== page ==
Male Gaze Outruns Ghosts of Projects’ Past on Excellent Debut
Despite the fact that Male Gaze is essentially a brand new band, their collective pedigree has afforded the group the opportunity for larger shows and bigger stages nearly right out of the gate.
“We’ve all been around and we know everybody so it hasn’t been too tough to pull off,” says bassist Mark Kaiser. His matter-of-factness isn’t meant to come off sounding boastful; it just so happens that the folks who make up Male Gaze have logged time in some of Northern California’s more ballyhooed underground garage bands, including Blasted Canyons (guitarist/vocalist Matt Jones), the notoriously anti-Internet Sacramento crew Mayyors (where Kaiser manned bass) and The Mall (drummer Adam Cimino).
The question could remain whether or not that makes the sum of their parts something to write home about. And while it’s tough to get anyone anywhere to write anything down anymore at all, you’ll probably want to at least mention Male Gaze to someone sooner than later. With the release of their seven-song debut album, Gale Maze, on John Dwyer’s Castle Face Records, the band’s relative secrecy is slowly fading.
Before the band recruited second guitarist Adam Finken (also formerly of Blasted Canyons and currently in Tiaras), Gale Maze was recorded in a flurry by the core trio, Frankensteining tones and mixing approaches from their previous projects—if perhaps unwittingly—into a bewitching, fuzzy brew, rich in homage to the likes of Joy Division (Jones’ vocals practically exhume the flat bellowing of Ian Curtis) and a cornucopia of post-punk tinkerers.
The cold truth is that Male Gaze falls into that awkward category of too-soon-to-be-written about, although they did release a 7-inch in July 2014, a precursor to Gale Maze featuring the fantastic tracks “Cliffs of Madness” and “Think Twice” via Kaiser’s Mt. St. Mtn. label. They’ve played a handful of shows between San Francisco (where Cimino and Finken reside), Sacramento (where Kaiser lives) and Los Angeles (where Jones lives). And they have a lot of touring on the horizon, including a set at Boise, Idaho’s Treefort Music Fest this spring.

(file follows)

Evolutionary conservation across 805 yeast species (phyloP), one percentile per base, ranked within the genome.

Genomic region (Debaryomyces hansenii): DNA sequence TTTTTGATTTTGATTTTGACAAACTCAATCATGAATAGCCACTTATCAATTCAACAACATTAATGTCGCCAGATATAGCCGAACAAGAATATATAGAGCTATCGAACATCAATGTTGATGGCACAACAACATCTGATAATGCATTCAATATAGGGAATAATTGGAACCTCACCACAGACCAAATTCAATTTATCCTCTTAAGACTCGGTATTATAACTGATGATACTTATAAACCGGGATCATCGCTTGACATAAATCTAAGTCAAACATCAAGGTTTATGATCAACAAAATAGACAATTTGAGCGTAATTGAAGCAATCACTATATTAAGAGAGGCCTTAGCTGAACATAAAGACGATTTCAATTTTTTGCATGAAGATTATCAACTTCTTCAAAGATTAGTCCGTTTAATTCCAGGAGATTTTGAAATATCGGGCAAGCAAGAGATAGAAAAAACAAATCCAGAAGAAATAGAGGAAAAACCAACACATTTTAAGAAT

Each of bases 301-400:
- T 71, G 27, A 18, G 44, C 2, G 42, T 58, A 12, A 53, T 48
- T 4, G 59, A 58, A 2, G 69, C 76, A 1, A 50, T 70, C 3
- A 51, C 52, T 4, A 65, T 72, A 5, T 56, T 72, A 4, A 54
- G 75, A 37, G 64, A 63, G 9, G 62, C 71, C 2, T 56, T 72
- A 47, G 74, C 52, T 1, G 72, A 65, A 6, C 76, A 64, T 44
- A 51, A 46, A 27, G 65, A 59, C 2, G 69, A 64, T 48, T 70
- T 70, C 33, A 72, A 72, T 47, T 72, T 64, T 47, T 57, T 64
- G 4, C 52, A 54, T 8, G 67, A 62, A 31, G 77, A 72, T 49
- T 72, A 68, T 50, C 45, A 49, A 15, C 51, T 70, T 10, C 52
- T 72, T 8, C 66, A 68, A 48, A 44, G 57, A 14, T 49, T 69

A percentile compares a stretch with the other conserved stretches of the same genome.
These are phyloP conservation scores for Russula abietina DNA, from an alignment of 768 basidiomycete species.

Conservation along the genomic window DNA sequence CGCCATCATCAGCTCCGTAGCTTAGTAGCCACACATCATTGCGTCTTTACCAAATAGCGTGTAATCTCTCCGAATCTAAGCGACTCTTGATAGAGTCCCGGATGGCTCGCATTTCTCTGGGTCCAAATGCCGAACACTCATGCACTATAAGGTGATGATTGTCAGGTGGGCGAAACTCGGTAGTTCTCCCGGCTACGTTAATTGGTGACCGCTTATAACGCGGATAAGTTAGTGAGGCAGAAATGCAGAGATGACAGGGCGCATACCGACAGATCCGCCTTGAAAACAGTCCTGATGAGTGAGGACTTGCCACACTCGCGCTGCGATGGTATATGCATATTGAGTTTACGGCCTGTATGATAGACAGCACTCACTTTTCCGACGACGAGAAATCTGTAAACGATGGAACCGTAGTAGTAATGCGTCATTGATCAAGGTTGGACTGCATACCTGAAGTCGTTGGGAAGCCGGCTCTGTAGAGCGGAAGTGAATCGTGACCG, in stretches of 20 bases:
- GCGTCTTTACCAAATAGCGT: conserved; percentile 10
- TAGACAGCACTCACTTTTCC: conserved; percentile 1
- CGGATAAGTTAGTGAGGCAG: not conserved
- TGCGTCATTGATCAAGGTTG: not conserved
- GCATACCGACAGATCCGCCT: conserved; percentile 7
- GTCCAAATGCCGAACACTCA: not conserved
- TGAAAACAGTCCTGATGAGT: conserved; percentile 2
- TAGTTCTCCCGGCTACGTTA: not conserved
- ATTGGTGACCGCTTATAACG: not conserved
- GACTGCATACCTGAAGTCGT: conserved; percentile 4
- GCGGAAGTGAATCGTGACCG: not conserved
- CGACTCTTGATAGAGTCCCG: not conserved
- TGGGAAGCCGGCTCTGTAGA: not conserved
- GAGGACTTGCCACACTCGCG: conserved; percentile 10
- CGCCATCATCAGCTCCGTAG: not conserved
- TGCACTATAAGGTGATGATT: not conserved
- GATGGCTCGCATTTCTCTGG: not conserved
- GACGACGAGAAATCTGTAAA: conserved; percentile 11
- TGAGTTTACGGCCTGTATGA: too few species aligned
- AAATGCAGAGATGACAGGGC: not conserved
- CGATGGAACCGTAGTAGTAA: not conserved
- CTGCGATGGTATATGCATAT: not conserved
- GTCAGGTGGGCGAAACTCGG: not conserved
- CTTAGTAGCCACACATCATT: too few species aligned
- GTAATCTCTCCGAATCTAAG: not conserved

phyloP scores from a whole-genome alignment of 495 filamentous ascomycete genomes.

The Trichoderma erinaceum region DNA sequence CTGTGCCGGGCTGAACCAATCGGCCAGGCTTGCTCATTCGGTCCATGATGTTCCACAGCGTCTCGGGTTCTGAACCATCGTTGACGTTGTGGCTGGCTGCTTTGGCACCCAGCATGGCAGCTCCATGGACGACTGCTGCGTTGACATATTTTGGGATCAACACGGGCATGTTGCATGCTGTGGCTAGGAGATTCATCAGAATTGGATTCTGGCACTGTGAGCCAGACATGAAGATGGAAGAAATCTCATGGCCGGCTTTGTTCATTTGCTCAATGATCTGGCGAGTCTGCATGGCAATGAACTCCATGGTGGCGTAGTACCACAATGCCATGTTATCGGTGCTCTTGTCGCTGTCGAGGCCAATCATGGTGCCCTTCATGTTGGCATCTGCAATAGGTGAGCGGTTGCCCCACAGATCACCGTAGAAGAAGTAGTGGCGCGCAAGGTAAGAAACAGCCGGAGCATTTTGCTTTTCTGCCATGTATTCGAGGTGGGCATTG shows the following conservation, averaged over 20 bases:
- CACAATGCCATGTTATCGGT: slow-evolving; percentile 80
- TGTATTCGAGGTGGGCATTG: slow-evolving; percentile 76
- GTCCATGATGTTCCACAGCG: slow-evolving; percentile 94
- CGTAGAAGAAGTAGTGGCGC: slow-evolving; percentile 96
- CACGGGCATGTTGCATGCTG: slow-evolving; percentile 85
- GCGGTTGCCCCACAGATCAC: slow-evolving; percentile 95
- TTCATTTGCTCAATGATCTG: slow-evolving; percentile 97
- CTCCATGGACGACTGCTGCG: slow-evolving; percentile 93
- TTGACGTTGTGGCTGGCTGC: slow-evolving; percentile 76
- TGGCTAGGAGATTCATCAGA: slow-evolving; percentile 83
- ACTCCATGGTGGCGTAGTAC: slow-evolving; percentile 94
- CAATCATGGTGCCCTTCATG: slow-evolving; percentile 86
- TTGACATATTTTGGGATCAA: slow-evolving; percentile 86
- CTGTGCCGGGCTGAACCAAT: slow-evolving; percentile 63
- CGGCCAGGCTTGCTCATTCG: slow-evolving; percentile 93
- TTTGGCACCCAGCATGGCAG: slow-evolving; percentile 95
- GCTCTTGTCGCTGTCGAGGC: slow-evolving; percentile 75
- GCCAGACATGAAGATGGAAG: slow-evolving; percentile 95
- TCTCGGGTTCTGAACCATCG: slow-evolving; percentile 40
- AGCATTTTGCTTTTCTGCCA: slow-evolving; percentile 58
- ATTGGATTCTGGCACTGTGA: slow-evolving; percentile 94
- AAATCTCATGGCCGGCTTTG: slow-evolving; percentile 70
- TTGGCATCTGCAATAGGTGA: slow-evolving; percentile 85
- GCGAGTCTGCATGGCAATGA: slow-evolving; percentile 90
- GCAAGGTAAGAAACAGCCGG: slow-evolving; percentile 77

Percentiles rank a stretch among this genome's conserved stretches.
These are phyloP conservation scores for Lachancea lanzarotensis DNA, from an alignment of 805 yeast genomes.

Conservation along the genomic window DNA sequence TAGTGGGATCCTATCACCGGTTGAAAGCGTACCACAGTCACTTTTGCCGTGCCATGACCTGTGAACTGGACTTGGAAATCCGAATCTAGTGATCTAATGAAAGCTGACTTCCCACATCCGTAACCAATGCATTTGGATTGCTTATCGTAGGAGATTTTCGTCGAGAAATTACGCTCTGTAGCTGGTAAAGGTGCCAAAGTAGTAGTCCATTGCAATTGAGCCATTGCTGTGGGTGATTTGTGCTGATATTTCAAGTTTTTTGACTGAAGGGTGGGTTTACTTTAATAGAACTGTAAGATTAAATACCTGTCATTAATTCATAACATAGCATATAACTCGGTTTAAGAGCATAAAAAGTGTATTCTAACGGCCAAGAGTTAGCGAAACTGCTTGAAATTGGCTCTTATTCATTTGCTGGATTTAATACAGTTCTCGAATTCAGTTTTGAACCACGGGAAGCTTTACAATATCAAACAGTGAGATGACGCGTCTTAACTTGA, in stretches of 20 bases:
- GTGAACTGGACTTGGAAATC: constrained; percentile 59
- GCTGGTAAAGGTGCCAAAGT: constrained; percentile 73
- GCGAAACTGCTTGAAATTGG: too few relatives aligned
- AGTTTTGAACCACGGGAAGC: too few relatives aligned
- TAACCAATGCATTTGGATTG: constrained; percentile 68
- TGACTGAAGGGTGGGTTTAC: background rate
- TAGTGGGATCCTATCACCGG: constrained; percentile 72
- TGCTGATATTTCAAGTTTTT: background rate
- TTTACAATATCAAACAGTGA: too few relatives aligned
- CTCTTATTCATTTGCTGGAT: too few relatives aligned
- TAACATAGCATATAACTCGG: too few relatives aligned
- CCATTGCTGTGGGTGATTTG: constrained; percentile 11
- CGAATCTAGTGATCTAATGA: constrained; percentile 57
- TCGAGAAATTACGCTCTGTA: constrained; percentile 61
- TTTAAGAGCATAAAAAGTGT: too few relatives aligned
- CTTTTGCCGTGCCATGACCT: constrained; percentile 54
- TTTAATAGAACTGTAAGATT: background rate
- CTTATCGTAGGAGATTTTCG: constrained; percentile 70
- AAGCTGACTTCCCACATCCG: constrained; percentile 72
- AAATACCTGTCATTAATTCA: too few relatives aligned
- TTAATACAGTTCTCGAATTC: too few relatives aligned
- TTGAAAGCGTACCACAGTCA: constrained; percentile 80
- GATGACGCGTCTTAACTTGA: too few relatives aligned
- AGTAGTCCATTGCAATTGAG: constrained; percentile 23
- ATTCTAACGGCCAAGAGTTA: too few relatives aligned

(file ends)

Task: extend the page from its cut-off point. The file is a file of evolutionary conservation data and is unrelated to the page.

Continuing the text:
Even amidst their fledgling nature, the fact that their album resonates so completely forces the hand a bit.
Gale Maze unfolds organically, slowly and somewhat curious of its sonic surroundings on the lead track “Smog Dawn,” unfurling washes of crunchy noise atop otherwise darkly plotted garage-psych. Careful consideration is given to the balance of melody and grime, and to riding hazy waves of echo-delay vocals on tinny wormholes of hallucinogenic rock. It’s a trippy ride, to be certain, and one not altogether uncommon, it must be said, especially for alumnus of the vaunted Castle Face. Where Male Gaze separates itself, however, is in their ability to revel in space-dark choruses and not always disappear into the groove of a 12-minute-long freakout jam cycle. That crevice of psych has its place, it just doesn’t fit within Male Gaze’s current oeuvre.
And while Kaiser’s aware of the band’s past being a talking point for its future, he doesn’t seem concerned with talking much about how it affects how people will perceive his new project. In the interests of articulating the building blocks of Male Gaze, though, he did spend time chatting with Submerge about some of it.
What can you tell me about how the band formed and what each of you were hoping to focus on with this project?